Use of Rank by a Veteran: Former (Not Retired) Enlisted Member?
How do I address an invitation to a couple? She is a prior-service Marine Corporal. He is Master Chief Petty Officer Keith Smith who is retired from the U.S. Coast Guard.
She was Corporal Jane Doe, however her married name is Smith. Would she be addressed in a formal military setting as Corporal Doe? or Corporal Smith?
Those who are retired from the armed services are permitted to continue to use their rank socially.
Those resigning their rank/commission and being honorably discharged … are not permitted to continue to use their ranks after their service ends.
Since you say she was honorably discharged, she is now addressed as a civilian using her current name without rank: Ms. Jane Smith. I used “Ms.” rather than “Mrs.” since “Ms.” is the most typically used honorific for women today when their marital status is not pertinent. But if for some reason she prefers “Mrs. Jane Smith” or “Ms. Jane Smith” I would follow her preference.
As to whether it matters if she is married to an armed services retiree, Department of Defense guidelines are also clear that being married to a member of an armed service does not allow any use of the spouse’s rank. So in joint address they would be:
—-—-Master Chief Petty Officer James Smith
—-—-and Mrs. Smith
—-—-Master Chief Petty Officer James Smith
—-—-and Mrs./Ms. Jane Smith
— Robert Hickey Use of Rank by a Veteran Use of Rank by Veterans
Robert Hickey author of “Honor & Respect”
Support for Use of Rank by a Veteran
I respectfully would like to offer my comment on what I perceive to be an incorrect statement regarding the use of military rank and title in the above posting.
With all due respect, I would say that Ms. Andria Post at the Naval Sea Systems Command has erred.
In fact, a veteran who has served honorably in a time of war may bear the title of the highest grade held during that war. This right is conferred by Congress in law by 10 US Code 772 Section (e) . I have only included references to retired officers in (c) and those who served honorably during wartime (e), and omitted (a)(b)(d)(f) and further.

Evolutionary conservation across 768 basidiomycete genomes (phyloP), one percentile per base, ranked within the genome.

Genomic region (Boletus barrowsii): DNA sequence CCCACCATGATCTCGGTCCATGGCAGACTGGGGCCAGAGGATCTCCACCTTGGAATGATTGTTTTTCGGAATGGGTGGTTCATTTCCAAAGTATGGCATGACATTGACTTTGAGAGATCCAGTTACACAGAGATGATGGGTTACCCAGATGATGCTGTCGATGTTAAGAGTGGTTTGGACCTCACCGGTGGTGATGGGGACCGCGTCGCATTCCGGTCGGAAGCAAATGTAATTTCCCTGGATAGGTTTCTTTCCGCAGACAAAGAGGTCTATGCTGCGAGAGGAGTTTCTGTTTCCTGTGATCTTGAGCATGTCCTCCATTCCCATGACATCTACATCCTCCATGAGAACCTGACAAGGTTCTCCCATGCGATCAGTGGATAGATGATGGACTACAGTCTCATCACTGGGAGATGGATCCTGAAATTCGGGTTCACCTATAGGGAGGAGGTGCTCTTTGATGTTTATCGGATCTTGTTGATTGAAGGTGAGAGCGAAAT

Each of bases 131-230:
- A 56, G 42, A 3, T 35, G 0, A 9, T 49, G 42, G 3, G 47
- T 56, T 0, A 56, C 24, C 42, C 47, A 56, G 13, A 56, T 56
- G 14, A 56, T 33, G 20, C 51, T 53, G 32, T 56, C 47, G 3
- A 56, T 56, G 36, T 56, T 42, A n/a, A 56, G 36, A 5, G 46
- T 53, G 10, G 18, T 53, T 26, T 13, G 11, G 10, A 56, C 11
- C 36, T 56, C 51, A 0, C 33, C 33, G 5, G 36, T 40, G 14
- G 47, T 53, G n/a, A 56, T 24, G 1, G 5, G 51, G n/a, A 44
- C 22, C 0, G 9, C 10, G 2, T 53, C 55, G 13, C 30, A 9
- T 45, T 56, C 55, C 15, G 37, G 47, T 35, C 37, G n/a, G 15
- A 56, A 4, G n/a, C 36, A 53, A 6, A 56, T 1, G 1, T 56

CITE-10 USC Sec. 772 01/03/2012 (112-90) TITLE 10 – ARMED FORCES Subtitle A – General Military Law PART II – PERSONNEL CHAPTER 45 – THE UNIFORM
Sec. 772. When wearing by persons not on active duty authorized
—-(c) A retired officer of the Army, Navy, Air Force, or Marine Corps may bear the title and wear the uniform of his retired grade.
—-(e) A person not on active duty who served honorably in time of war in the Army, Navy, Air Force, or Marine Corps may bear the title, and, when authorized by regulations prescribed by the President, wear the uniform, of the highest grade held by him during that war.
SOURCE (Aug. 10, 1956, ch. 1041, 70A Stat. 35; Pub. L. 99-145, title XIII, Sec. 1301(a)(1), Nov. 8, 1985, 99 Stat. 735; Pub. L. 101-189, div. A, title XVI, Sec. 1621(a)(1), Nov. 29, 1989, 103 Stat. 1602; Pub. L. 104-201, div. A, title V, Sec. 551(b), Sept. 23, 1996, 110 Stat. 2525.)
In the scenario described by “Bride-To-Be” , her father, a 1967 graduate of the US Naval Academy, would have, in fact, served during wartime (Vietnam War), and we may safely conclude did so honorably, as all service as a commissioned officer is deemed honorable unless such officer was sentenced to dismissal (very unlikely) by a court-martial. Therefore, I would encourage Miss Bride-To-Be to refer to her father by the highest grade held by him during wartime.
Additionally, there seem to be several more questions on this subject, and I believe that some protocol personnel are erring to the detriment of honorably discharged wartime veterans. Retired personnel obviously have earned the right to refer to themselves as such, and are further bound by DOD regulations with regard to the manner in which they make such reference. I wonder whether honorably discharged wartime veterans, not so bound by DOD regulations, may socially bear the title so long as they comport with applicable laws.
Thanks so much for your note.
Having worked on this topic for 25 years … here are my reactions:
—-#1) What jumps out at me is “when authorized by regulations prescribed by the President.”
—-—-I believe this applies to recall to active duty and a veteran assuming his/her former rank. I am unaware of any regulation prescribed by the President at this time.
—-#2) The Armed Service definitions of “retired” and “veteran” are distinct.
—-—-Retired personnel do not resign their ranks. They are never technically separated from their Service. Whereas, veterans do resign their rank and are separated from the service.
—-#3) As an observer of traditions, I note the pattern of limiting “address by rank to fully retired personnel” is typical in uniformed services.
—-—-The tradition is also followed by the Canadian and Mexican armed services … Maybe others too, but I know that those two limit use of rank to fully retired personnel.
—-—-A retired police officer, one who had a full career, can continue to use his rank when retired, but someone who was a police officer for a time and then chose to move on to another job … cannot.
—-—-Same with firemen.
—-#4) At the most recent Veterans Day Celebration in the US Senate, they read the names of those attending in two ways: retired personnel as (Rank)+(Name) and veterans as (Name), (Rank).
I don’t see this in anyway honoring anyone’s service more or less, but it does reserve certain courtesies of rank to fully retired career (and medically retired) personnel.
— Robert Hickey Use of Rank by a Veteran Use of Rank by Retired US Military